The Supreme Court of Canada has granted leave to appeal a decision of the Alberta Court of Appeal which held that the Alberta Information and Privacy Commissioner was not empowered by the Freedom of Information and Protection of Privacy Act (“FOIPPA”) to order the production of documents subject to solicitor-client privilege.
The issue arose in October 2008 when a former employee of the University of Calgary made a request under section 7 of FOIPPA seeking records pertaining to her employment that were in the University’s possession. The University refused to disclose some of the records, relying on solicitor-client privilege.
In order to review the University’s decision, the Information and Privacy Commissioner invoked section 56(3) of FOIPPA, which states “despite any other enactment or any privilege of the law of evidence, a public body must produce to the Commissioner within 10 days any record or a copy of any record required under subsection…(32).”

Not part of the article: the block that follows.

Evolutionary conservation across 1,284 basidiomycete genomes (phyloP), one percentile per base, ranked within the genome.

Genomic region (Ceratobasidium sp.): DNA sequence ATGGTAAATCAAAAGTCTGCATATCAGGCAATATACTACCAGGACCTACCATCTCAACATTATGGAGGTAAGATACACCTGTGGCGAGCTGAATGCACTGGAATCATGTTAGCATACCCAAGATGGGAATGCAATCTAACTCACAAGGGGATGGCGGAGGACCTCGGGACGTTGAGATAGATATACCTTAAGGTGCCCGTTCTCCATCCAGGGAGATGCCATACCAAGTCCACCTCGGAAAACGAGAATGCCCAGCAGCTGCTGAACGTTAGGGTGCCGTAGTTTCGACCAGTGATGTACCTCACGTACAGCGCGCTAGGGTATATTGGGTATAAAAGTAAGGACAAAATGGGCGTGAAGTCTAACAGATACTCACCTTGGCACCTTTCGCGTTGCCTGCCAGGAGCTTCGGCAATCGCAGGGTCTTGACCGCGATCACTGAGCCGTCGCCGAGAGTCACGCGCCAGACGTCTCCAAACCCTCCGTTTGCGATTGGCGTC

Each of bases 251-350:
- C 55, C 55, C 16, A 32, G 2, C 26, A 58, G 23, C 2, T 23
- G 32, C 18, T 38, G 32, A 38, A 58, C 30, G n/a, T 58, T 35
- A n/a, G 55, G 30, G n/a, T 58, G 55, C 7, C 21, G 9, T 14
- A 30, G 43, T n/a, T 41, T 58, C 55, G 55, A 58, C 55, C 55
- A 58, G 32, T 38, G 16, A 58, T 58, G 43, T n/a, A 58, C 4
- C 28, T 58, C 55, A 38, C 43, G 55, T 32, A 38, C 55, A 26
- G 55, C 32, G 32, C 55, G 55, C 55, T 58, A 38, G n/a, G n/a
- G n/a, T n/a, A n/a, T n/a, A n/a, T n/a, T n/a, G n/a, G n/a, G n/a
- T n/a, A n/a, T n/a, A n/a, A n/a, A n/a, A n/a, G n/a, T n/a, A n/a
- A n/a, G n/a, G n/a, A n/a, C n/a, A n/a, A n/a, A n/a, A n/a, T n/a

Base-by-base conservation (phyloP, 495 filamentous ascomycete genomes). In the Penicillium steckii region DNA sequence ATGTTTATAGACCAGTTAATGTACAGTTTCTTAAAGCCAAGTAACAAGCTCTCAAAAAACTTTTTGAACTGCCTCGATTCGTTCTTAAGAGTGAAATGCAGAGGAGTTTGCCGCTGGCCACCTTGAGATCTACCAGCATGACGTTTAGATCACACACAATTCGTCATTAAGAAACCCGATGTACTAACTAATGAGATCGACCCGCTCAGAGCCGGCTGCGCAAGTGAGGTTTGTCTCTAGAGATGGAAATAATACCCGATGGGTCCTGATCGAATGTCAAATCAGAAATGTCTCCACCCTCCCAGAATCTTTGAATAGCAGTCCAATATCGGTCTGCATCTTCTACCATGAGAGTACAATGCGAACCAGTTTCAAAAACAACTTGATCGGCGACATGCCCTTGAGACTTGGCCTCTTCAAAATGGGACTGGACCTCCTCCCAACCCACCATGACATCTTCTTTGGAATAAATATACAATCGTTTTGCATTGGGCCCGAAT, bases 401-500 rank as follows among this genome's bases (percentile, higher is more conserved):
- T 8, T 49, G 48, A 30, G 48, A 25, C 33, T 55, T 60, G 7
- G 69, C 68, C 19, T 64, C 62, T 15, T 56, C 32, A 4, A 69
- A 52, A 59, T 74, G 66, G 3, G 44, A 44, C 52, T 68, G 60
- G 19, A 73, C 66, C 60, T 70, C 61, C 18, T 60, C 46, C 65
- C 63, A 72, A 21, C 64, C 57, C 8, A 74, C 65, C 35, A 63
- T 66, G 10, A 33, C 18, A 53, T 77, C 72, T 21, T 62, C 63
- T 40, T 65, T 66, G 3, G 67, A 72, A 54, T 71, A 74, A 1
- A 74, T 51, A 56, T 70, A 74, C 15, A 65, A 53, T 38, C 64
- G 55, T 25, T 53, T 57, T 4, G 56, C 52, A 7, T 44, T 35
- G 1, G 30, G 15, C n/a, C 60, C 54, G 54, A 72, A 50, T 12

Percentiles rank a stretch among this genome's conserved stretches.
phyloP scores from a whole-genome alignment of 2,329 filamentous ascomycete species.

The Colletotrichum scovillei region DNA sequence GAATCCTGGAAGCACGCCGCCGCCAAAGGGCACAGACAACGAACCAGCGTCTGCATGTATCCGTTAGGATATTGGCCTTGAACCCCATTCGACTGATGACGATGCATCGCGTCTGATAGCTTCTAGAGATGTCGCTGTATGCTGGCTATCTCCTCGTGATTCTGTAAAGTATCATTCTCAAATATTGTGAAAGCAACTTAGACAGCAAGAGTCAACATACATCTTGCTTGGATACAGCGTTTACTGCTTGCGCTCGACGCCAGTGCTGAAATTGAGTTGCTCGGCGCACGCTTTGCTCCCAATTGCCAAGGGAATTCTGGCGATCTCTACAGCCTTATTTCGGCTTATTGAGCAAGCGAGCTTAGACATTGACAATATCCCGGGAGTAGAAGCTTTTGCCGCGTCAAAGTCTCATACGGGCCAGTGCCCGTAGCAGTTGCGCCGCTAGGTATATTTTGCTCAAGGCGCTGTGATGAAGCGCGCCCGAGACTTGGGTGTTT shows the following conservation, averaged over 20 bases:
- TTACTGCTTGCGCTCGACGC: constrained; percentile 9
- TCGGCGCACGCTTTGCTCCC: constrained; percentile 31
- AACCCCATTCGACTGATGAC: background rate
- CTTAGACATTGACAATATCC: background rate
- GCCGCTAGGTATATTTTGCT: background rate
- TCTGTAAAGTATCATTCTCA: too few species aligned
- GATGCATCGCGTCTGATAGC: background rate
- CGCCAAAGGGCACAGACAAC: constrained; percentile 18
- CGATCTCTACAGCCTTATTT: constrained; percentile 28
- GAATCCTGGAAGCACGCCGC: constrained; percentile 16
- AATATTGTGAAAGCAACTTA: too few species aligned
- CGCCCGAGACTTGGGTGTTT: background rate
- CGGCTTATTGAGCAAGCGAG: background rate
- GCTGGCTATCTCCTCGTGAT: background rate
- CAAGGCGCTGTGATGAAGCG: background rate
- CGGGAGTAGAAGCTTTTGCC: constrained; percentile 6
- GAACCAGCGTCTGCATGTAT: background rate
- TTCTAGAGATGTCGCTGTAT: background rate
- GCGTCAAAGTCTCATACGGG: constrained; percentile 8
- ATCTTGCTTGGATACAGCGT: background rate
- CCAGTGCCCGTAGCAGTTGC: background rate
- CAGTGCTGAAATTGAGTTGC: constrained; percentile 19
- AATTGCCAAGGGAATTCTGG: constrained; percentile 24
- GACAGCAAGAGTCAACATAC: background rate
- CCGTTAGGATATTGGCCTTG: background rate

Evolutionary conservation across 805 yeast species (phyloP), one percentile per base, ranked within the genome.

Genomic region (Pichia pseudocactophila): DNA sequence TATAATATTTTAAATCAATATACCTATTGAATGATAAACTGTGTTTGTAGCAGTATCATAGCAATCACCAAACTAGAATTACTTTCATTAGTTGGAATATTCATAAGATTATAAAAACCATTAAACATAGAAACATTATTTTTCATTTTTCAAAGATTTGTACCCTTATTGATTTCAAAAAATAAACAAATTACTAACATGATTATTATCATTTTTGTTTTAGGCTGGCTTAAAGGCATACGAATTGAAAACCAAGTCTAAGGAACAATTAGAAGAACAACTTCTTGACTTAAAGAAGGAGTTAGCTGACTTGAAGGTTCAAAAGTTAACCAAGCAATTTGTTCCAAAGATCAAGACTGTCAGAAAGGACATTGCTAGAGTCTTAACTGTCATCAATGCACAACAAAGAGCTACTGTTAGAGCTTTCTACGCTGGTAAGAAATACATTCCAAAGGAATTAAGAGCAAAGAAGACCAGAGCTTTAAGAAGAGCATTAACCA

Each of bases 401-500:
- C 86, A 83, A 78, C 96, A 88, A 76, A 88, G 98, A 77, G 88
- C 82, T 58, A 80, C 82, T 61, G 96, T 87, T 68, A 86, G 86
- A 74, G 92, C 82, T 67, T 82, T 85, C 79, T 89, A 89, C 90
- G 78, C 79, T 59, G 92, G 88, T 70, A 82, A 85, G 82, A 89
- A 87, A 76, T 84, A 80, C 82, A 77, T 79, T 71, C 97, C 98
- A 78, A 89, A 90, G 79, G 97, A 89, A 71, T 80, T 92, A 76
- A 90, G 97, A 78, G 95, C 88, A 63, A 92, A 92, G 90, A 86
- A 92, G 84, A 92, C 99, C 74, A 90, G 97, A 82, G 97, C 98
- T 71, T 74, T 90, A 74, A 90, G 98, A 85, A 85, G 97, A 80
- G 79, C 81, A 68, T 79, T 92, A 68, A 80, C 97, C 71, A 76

The University sought judicial review of the Commissioner’s decision, and the matter was referred to the Alberta Court of Queen’s Bench. The Court of Queen’s Bench upheld the Commissioner’s decision, stating that the language of FOIPPA was clear and that the Commissioner was empowered to compel production of the records in order to assess whether solicitor-client privilege applied. The matter was further appealed by the University.
The Alberta Court of Appeal unanimously disagreed with the lower Court’s decision, instead finding that FOIPPA does not authorize the Commissioner to order production of records that are cloaked with solicitor-client privilege. The Court of Appeal relied on the case of Canada (Privacy Commissioner) v. Blood Tribe Department of Health, 2008 SCC 44, in which the Supreme Court of Canada stated that “legislative language that may (if broadly construed) allow incursions on solicitor-client privilege must be interpreted restrictively.” Because of the central importance of solicitor-client privilege to the legal system, and upon application of a strict interpretation, the Court of Appeal held that FOIPPA does not “clearly, explicitly and specifically authorize the infringement of solicitor-client privilege.”
The Supreme Court of Canada will now hear the case. Stay tuned for their decision.